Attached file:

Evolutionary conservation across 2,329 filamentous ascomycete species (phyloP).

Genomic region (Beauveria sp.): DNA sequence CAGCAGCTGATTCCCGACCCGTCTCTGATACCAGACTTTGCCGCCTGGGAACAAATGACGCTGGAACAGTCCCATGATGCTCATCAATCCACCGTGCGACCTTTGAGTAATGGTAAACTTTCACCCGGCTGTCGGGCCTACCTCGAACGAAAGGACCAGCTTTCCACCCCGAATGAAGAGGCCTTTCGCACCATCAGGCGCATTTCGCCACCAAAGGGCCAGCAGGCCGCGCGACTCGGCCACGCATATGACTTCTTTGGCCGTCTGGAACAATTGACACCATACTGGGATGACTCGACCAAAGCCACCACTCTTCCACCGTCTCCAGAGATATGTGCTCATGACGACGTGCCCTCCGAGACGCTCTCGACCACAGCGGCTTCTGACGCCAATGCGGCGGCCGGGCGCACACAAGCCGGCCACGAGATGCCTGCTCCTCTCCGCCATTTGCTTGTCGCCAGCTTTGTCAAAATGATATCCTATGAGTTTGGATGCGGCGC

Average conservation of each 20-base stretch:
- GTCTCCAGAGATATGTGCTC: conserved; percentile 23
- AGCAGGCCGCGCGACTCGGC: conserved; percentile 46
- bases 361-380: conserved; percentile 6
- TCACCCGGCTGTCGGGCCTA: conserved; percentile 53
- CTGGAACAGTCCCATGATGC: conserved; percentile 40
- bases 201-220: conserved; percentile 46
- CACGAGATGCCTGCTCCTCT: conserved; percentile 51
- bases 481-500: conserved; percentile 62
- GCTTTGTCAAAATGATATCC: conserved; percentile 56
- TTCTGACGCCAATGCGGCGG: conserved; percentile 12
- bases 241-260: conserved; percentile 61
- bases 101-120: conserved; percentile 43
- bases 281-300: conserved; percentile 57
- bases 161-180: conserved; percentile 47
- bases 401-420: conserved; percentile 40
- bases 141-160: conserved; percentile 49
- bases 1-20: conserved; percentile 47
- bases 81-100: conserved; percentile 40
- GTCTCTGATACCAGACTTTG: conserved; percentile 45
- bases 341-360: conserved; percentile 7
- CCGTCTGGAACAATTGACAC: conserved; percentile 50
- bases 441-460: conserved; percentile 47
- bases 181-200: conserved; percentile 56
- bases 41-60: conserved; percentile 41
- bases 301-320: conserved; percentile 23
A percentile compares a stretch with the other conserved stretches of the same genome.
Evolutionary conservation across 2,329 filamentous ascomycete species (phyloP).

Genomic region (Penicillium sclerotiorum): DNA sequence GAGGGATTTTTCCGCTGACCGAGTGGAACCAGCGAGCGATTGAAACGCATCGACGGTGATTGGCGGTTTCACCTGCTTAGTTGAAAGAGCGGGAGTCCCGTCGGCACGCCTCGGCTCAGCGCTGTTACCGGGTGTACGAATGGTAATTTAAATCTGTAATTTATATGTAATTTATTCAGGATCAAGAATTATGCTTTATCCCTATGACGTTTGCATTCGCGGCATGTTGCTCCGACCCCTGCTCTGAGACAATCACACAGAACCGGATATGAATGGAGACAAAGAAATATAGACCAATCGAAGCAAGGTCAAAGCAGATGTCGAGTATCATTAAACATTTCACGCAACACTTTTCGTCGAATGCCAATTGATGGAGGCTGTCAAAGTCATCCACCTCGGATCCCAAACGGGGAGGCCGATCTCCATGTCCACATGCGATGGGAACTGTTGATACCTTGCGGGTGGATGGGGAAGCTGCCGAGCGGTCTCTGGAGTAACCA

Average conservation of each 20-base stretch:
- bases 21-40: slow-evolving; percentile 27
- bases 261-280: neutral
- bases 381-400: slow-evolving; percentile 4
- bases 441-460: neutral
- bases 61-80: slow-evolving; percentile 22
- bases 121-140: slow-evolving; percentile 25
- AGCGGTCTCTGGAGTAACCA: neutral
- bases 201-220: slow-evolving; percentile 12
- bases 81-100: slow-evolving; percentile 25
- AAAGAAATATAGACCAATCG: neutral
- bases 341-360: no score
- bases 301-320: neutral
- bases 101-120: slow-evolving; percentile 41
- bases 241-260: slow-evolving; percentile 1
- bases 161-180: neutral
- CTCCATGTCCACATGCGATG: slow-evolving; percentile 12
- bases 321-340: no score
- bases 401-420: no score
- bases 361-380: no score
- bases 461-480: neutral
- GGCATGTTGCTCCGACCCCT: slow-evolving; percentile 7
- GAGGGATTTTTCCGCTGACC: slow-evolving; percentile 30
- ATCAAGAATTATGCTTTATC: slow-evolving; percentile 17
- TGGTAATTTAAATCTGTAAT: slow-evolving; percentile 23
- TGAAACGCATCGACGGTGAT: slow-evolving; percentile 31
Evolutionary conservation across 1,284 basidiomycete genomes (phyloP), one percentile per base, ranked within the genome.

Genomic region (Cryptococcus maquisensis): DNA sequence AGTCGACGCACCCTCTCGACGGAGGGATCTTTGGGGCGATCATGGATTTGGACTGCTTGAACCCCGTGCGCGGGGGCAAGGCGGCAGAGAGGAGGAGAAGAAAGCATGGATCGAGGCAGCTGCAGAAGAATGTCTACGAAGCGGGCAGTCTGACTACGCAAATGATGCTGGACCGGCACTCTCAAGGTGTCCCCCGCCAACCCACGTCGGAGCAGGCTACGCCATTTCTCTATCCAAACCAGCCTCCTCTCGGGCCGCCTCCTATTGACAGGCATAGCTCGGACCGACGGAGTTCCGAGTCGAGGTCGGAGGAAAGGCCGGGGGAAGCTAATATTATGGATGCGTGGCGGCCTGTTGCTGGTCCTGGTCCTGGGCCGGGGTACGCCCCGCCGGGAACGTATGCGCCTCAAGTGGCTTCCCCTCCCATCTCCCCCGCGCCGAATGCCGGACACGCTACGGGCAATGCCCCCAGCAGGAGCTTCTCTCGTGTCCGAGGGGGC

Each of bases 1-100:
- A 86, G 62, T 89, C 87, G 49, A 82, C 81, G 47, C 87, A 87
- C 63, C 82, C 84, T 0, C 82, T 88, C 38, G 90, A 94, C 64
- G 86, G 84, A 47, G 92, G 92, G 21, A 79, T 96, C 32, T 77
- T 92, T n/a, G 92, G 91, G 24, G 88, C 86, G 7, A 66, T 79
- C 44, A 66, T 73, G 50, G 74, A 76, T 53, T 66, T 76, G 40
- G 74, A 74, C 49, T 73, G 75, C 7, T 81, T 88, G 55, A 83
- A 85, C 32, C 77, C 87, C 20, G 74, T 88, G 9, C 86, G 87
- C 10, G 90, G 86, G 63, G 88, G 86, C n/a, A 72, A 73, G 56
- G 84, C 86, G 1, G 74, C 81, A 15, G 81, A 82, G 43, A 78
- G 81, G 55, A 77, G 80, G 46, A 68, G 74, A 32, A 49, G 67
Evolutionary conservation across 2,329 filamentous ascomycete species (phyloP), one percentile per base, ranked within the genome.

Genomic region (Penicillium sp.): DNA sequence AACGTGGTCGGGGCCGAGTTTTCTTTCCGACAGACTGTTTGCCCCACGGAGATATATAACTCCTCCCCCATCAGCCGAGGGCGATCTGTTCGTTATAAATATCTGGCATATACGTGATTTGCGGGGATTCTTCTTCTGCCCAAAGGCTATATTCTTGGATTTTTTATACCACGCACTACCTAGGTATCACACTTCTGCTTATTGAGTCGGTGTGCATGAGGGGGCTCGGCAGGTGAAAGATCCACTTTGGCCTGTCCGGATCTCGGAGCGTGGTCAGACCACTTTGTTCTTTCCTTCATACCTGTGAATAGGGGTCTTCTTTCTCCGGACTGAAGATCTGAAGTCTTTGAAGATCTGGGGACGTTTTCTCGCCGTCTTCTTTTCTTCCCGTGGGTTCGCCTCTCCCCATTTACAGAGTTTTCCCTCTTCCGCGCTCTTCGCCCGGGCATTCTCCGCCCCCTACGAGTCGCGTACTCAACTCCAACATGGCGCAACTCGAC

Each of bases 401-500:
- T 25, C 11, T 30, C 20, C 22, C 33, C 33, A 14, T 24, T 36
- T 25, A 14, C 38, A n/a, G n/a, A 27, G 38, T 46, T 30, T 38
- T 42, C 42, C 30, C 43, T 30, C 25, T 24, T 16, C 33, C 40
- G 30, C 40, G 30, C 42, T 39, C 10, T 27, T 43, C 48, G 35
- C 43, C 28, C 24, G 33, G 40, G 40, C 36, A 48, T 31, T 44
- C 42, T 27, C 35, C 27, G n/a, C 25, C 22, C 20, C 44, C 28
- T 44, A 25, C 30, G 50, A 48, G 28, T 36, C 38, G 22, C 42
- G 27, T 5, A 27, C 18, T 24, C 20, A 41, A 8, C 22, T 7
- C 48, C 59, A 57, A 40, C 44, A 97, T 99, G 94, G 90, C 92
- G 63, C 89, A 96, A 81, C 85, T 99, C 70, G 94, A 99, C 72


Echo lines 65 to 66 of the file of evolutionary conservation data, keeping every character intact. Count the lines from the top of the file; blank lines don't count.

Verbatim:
- C 44, A 66, T 73, G 50, G 74, A 76, T 53, T 66, T 76, G 40
- G 74, A 74, C 49, T 73, G 75, C 7, T 81, T 88, G 55, A 83